Fiction > Harvard Classics > Thomas Dekker > The Shoemaker’s Holiday
Thomas Dekker (1570–1632).  The Shoemaker’s Holiday.
The Harvard Classics.  1909–14.
Act IV
Scene II
HODGE, at his shop-board, RALPH, FIRK, HANS, and a Boy at work 1

  ALL.  Hey, down a down, down derry.
  HODGE.  Well said, my hearts; ply your work to-day, we loit’red yesterday; to it pell-mell, that we may live to be lord mayors, or aldermen at least.
  FIRK.  Hey, down a down, derry.
  HODGE.  Well said, i’ faith! How say’st thou, Hans, doth not Firk tickle it?        4
  HANS.  Yaw, mester.
  FIRK.  Not so neither, my organ-pipe squeaks this morning for want of liquoring. Hey, down a down, derry!
  HANS.  Forward, Firk, tow best un jolly yongster. Hort, I, mester, ic bid yo, cut me un pair vampres vor Mester Jeffre’s boots. 2
  HODGE.  Thou shalt, Hans.        8
  FIRK.  Master!
  HODGE.  How now, boy?
  FIRK.  Pray, now you are in the cutting vein, cut me out a pair of counterfeits, 3 or else my work will not pass current; hey, down a down!
  HODGE.  Tell me, sirs, are my cousin Mrs. Priscilla’s shoes done?        12
  FIRK.  Your cousin? No, master; one of your aunts, hand her; let them alone.
  RALPH.  I am in hand with them; she gave charge that none but I should do them for her.
  FIRK.  Thou do for her? Then ’twill be a lame doing, and that she loves not. Ralph, thou might’st have sent her to me, in faith, I would have yearked and firked your Priscilla. Hey, down a down, derry. This gear will not hold.
  HODGE.  How say’st thou, Firk, were we not merry at Old Ford?        16
  FIRK.  How, merry! Why, our buttocks went jiggy-joggy like a quagmire. Well, Sir Roger Oatmeal, if I thought all meal of that nature, I would eat nothing but bagpuddings.
  RALPH.  Of all good fortunes my fellow Hans had the best.
  FIRK.  ’Tis true, because Mistress Rose drank to him.
  HODGE.  Well, well, work apace. They say, seven of the aldermen be dead, or very sick.        20
  FIRK.  I care not, I’ll be none.
  RALPH.  No, nor I; but then my Master Eyre will come quickly to be lord

  FIRK.  Whoop, yonder comes Sybil.
  HODGE.  Sybil, welcome, i’faith; and how dost thou, mad wench?
  FIRK.  Sybil, welcome to London.
  SYBIL.  Godamercy, sweet Firk; good lord, Hodge, what a delicious shop you have got! You tickle it, i’faith.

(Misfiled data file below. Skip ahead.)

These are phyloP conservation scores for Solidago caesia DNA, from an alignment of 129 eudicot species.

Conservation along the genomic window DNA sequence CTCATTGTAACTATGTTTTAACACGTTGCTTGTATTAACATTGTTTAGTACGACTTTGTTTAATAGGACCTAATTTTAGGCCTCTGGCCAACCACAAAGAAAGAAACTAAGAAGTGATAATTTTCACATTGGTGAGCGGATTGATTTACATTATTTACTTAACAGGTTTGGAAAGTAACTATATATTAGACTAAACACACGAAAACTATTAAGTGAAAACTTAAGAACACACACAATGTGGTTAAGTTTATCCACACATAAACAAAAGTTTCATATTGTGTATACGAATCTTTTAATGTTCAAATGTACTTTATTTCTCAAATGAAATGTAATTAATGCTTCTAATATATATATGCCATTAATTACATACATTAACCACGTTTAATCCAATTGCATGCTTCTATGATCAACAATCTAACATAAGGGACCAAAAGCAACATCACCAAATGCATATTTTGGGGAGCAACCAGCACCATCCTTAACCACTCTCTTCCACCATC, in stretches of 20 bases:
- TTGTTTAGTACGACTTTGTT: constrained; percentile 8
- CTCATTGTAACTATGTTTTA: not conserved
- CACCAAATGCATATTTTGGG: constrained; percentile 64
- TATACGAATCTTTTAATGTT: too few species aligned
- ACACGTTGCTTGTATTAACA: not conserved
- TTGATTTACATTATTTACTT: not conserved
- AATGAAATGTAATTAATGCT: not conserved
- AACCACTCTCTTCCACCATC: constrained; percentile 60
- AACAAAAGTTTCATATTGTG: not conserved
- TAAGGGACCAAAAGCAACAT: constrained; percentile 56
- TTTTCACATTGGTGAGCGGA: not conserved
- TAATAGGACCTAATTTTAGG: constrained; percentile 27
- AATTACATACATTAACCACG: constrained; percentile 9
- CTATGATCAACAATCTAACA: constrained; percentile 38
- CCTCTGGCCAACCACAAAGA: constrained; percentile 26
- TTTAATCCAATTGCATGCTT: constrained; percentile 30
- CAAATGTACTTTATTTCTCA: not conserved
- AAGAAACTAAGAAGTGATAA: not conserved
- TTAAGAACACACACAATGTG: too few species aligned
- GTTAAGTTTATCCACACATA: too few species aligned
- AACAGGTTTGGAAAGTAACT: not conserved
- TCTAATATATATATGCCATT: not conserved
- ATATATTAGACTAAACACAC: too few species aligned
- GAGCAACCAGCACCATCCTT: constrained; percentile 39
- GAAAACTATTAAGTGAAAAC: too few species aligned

RALPH.  Godamercy, Sybil, for our good cheer at Old Ford.        28
  SYBIL.  That you shall have, Ralph.
  FIRK.  Nay, by the mass, we had tickling cheer, Sybil; and how the plague dost thou and Mistress Rose and my lord mayor? I put the women in first.
  SYBIL.  Well, Godamercy; but God’s me, I forget myself, where’s Hans the Fleming?
  FIRK.  Hark, butter-box, now you must yelp our some spreken.        32
  HANS.  Wat begaie you? Vat vod you, Frister? 4
  SYBIL.  Marry, you must come to my young mistress, to pull on her shoes you made last.
  HANS.  Vare ben your egle fro, vare ben your mistris? 5
  SYBIL.  Marry, here at our London house in Cornhill.        36
  FIRK.  Will nobody serve her turn but Hans?
  SYBIL.  No, sir. Come, Hans, I stand upon needles.
  HODGE.  Why then Sybil, take heed of pricking.
  SYBIL.  For that let me alone. I have a trick in my budget. Come, Hans.        40
  HANS.  Yaw, yaw, ic sall meete yo gane. 6  Exit HANS and SYBIL.
  HODGE.  Go, Hans, make haste again. Come, who lacks work?
  FIRK.  I, master, for I lack my breakfast; ’tis munching-time, and past.
  HODGE.  Is’t so? Why, then leave work, Ralph. To breakfast! Boy, look to the tools. Come, Ralph; come, Firk.  Exeunt.        44
Note 1. London: a street before Hodge’s shop. [back]
Note 2. “Forward, Firk thou art a jolly youngster. Hark, ay, master, I pray you cut me a pair of vamps for Master Jeffrey’s boots.” Vamps are the upper leathers of a shoe. [back]
Note 3. Counterfeits sometimes means vamps. [back]
Note 4. What do you want, what would you, girl? [back]
Note 5. Where is your noble lady, where is your mistress? [back]
Note 6. Yes, yes, I shall go with you. [back]


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